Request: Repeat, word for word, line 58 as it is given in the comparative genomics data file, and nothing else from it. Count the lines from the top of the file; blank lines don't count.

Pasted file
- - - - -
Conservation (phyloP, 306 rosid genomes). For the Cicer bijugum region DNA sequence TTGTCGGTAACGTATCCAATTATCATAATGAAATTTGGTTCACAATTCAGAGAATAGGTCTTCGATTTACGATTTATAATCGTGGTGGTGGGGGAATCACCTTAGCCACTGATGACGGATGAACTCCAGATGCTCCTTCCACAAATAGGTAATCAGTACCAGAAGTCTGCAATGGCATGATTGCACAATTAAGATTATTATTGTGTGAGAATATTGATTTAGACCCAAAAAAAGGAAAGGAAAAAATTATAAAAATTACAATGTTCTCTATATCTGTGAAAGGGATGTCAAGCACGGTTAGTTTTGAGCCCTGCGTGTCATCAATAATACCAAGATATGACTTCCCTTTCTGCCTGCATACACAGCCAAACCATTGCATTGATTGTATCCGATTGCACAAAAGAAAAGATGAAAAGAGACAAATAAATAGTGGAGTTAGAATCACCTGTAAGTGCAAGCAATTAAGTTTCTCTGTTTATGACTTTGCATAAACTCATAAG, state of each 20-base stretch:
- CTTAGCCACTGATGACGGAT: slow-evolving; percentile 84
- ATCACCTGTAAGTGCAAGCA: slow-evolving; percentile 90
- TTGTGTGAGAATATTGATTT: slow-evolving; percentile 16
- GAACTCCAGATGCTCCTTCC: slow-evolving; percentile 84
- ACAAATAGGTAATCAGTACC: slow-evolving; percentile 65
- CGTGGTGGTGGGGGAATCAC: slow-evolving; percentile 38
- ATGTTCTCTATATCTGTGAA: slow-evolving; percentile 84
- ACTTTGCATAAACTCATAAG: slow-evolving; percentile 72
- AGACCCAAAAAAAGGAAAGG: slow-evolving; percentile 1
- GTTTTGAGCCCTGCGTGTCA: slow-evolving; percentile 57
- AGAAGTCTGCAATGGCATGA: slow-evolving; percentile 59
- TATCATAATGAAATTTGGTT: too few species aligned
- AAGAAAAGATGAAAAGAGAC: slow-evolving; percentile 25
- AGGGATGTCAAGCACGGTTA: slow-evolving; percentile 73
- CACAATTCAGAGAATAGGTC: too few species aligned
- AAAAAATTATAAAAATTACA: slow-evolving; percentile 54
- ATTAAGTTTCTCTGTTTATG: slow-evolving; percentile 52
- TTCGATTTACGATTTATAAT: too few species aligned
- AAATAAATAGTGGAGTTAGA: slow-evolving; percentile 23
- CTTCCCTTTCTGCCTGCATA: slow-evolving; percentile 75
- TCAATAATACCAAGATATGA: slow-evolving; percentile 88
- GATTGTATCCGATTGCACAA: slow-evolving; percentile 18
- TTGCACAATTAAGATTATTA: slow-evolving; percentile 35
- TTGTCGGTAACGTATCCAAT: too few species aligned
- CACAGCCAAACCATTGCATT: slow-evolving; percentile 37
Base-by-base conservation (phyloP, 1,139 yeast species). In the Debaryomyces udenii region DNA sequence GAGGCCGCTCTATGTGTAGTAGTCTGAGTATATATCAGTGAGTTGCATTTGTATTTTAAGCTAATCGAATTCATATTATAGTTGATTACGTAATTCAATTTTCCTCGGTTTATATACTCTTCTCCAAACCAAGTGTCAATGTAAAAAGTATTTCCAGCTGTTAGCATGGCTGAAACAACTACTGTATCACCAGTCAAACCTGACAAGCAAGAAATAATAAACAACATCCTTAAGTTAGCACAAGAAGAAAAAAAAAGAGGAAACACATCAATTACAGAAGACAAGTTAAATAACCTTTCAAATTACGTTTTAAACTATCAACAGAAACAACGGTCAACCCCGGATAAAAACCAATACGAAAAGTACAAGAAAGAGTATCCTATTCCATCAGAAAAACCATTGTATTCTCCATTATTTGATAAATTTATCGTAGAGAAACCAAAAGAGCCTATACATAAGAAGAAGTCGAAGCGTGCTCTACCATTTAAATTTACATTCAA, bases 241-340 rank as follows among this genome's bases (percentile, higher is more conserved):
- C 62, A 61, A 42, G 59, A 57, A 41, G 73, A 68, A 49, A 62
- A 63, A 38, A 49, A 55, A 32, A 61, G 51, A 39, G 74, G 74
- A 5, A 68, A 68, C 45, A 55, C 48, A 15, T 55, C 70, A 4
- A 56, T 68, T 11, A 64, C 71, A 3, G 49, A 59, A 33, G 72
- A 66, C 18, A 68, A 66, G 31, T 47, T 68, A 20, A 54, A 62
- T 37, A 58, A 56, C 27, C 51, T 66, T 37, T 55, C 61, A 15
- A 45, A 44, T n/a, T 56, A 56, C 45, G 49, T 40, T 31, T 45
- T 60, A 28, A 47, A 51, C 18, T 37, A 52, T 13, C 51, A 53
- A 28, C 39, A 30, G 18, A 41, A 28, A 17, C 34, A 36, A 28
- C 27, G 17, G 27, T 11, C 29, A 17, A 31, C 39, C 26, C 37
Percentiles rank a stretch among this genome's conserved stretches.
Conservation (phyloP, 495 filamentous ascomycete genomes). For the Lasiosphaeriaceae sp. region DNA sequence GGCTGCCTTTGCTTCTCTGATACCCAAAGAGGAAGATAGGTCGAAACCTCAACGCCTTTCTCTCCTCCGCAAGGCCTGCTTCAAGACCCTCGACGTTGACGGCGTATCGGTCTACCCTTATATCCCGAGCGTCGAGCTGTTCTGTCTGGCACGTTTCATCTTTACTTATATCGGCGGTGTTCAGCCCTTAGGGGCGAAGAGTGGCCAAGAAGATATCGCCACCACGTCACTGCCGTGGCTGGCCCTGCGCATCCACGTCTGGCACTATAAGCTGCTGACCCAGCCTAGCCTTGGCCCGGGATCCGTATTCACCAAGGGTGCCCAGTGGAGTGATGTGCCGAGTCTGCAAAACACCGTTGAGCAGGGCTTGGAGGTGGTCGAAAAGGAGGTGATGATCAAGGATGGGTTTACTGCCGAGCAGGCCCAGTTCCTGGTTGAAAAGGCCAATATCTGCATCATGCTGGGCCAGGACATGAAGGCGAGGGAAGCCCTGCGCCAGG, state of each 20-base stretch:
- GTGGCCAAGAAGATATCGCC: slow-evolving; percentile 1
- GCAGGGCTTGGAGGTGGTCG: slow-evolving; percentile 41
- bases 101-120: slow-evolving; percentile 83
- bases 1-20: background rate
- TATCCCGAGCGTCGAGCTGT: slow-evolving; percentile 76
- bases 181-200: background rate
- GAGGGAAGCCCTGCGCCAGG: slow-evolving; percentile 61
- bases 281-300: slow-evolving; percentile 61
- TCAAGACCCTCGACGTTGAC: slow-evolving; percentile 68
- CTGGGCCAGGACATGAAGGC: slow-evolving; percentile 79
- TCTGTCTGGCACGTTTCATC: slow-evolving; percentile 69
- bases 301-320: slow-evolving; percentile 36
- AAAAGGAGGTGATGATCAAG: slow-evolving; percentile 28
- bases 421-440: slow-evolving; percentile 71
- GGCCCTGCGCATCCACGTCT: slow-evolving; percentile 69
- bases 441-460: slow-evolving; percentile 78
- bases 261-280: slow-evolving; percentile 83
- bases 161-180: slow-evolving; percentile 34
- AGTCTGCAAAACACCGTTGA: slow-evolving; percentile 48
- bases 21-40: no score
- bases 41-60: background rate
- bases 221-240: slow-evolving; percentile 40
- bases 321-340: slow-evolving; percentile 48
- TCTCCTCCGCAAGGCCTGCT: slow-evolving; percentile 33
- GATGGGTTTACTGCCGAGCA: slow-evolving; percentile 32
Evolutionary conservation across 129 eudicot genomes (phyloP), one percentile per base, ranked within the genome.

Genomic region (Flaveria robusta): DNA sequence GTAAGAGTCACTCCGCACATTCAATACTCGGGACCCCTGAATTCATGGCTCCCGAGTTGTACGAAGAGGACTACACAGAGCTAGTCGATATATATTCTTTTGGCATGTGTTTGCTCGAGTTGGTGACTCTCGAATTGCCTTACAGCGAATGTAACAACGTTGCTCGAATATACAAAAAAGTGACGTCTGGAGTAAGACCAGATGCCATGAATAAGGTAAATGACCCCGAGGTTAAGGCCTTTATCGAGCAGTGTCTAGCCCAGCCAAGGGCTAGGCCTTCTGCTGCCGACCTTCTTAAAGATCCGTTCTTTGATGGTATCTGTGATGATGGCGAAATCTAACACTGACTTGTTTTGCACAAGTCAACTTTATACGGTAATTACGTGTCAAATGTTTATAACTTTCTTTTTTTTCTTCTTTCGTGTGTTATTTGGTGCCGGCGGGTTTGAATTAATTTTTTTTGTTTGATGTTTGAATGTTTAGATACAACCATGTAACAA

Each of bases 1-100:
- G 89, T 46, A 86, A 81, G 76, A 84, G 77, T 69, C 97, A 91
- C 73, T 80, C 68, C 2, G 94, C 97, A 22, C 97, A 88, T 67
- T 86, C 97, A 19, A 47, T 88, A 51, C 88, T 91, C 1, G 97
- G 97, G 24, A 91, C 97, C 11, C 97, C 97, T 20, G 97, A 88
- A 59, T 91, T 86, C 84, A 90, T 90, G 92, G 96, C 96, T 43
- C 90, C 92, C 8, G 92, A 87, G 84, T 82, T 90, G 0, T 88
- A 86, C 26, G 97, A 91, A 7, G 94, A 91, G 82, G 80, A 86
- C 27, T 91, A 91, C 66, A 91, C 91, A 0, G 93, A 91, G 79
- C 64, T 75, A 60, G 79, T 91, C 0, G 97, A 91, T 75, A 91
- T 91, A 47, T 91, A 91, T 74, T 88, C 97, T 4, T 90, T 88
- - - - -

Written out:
- AGTCTGCAAAACACCGTTGA: slow-evolving; percentile 48